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Australian paratroopers jump into history

Paratoopers from Australian Army No. 176 Air Dispatch Squadron

Royal Australian Air Force photo

Paratoopers from Australian Army No. 176 Air Dispatch Squadron board a Royal Australian Air Force No. 36 Squadron C-17 Globemaster III in preparation for a static-line paradrop.

The Australian Army paratroopers of No. 176 Air Dispatch Squadron did more than just step out of a Boeing C-17 Globemaster III on exercise recently, they stepped into the history books.

They became the first paratroopers to jump from an internationally owned and operated C-17 cleared for personnel drop capability.

Operated by Royal Australian Air Force (RAAF) No. 36 Squadron personnel, this particular C-17 flew practice paradrops over Rickaby’s Drop Zone, near RAAF Base Richmond, northwest of Sydney, Australia.

Twenty paratroopers performed multiple static-line jumps from 1,000 feet through the
C-17’s left and right paradoors that are equipped with air deflectors to help break up airflow upon exiting the aircraft. Static-line jumps mean paratroopers’ chutes are attached to the airplane by one cord and are automatically deployed once the cord reaches its end, eliminating the need for individual rip cords. Using this method, every paratrooper’s chute opens sequentially and at the same altitude so there are no collisions and they land together.

“From a jumper’s perspective nothing changes – we use the same drills and equipment each time,” said Major Neil Peake, Officer Commanding No. 176 Air Dispatch Squadron. “When the jumpmaster yells, ‘Go! Go! Go!’ you move to the door in turn, take up the proper position, and jump out of the plane. Once you exit, the noise from the plane disappears.”

"It’s just you with your parachute hurtling towards the earth,” Peake added. “Then about 30 to 40 seconds later, you hit the ground, dust yourself off and walk off the drop zone. It’s a rush like none other, and I always walk away grinning from ear to ear."

“It’s just you with your parachute hurtling towards the earth,” Peake added. “Then about 30 to 40 seconds later, you hit the ground, dust yourself off and walk off the drop zone. It’s a rush like none other, and I always walk away grinning from ear to ear.”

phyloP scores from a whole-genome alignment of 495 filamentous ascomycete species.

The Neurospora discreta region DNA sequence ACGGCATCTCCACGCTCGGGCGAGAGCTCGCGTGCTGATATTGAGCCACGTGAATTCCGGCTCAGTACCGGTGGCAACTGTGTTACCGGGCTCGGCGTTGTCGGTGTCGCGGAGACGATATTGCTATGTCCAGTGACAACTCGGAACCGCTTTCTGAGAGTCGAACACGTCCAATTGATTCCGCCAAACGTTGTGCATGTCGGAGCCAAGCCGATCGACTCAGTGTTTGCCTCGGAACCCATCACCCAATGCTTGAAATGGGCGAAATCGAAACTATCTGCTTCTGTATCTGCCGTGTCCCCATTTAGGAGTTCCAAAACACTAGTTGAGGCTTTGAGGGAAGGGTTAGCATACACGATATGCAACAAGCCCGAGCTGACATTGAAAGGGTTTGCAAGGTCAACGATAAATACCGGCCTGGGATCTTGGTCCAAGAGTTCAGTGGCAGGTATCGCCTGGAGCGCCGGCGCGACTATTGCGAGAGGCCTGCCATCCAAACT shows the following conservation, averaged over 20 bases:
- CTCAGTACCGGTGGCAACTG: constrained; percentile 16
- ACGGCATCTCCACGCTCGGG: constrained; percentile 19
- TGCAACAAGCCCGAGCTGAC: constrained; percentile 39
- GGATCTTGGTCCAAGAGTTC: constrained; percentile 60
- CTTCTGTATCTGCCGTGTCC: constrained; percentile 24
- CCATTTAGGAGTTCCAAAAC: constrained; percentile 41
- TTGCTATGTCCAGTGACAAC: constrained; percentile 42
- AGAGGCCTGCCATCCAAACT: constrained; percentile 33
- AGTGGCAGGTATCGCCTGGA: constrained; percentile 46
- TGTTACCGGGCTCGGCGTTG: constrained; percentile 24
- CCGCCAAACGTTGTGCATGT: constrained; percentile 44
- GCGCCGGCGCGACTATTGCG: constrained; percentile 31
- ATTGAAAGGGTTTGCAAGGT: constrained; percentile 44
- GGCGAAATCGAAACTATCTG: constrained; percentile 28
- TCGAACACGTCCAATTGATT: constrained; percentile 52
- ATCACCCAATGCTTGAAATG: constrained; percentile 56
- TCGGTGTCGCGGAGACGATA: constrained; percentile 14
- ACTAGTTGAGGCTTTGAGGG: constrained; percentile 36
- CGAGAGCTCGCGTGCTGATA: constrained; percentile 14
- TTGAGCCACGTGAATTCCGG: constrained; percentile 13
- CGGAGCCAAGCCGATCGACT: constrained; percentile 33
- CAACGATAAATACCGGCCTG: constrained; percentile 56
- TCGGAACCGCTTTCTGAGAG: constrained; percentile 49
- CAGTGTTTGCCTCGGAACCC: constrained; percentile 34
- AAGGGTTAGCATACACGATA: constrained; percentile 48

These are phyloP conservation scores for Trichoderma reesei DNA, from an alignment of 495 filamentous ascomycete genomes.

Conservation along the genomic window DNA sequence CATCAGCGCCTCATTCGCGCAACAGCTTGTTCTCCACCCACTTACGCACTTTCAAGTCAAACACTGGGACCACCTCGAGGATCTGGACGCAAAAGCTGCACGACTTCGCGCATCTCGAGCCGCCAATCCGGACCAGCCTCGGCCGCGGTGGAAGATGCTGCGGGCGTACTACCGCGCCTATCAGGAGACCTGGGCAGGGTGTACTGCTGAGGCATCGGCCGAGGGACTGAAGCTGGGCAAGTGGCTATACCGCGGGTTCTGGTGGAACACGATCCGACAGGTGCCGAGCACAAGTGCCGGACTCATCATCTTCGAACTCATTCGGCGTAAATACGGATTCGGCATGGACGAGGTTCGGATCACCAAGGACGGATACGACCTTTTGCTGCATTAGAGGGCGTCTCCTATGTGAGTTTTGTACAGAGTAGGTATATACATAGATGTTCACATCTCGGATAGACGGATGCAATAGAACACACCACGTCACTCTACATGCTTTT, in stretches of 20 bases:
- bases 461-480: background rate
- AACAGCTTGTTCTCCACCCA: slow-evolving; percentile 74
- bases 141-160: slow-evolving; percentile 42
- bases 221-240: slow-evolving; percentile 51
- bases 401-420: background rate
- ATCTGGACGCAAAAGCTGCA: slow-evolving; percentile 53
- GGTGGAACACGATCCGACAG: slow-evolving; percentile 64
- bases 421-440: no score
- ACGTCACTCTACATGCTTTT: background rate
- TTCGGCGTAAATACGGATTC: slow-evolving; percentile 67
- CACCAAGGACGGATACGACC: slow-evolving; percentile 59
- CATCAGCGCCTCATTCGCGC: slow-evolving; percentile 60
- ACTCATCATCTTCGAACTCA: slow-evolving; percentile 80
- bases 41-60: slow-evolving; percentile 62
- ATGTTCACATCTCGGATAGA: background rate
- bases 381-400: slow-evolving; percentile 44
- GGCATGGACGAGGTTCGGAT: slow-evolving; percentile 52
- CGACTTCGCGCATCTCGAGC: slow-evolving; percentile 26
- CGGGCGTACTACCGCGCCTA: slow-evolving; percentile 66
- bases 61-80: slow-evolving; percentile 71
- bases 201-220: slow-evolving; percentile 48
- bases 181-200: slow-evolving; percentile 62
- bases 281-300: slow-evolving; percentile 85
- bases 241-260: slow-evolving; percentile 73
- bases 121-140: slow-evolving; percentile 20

The C-17 presents a significant increase in capability for the RAAF in aerial delivery of personnel.

Without refueling, it can drop up to 102 paratroopers, where as other aircraft in the RAAF’s fleet can carry only 92 paratroopers, within 1,200 miles (2,000 kilometers) of their home base.

Comparing his C-17 jump to others, Peake described it as a “more comfortable ride” and a “much bigger aircraft with more room to move.”

Final checks are carried out by Air Force Loadmasters and Army Air Dispatchers

Royal Australian Air Force photo

Final checks are carried out by Air Force Loadmasters and Army Air Dispatchers prior to a static-line paradrop from a Royal Australian Air Force C-17 Globemaster III.

Since receiving their first C-17 in December 2006, RAAF No. 36 Squadron has been training and advancing toward more complex tactical roles, including practicing paradrops.

The squadron wants to reach full operational capability by mid-year 2011, and expects to receive clearance for cargo airdrop soon.

Each C-17 can carry up to 70 tons of cargo which can include helicopters and vehicles.

“This will make the C-17 an even more effective aircraft for Australia when being used for national and international operations and major disaster relief efforts,” said Peake.

Since Australia received its first C-17 in December in 2006, the aircraft has supported Australian Defence Force operations around the world. There currently are 19 C-17s in service with international customers.

The RAAF has used C-17s to support training deployments to the United States, transport helicopters and conduct missions to the Middle East to supply Australian forces in Afghanistan. The C-17s have also carried humanitarian supplies to Papua New Guinea, Burma, Samoa, Fiji and Pakistan following natural disasters.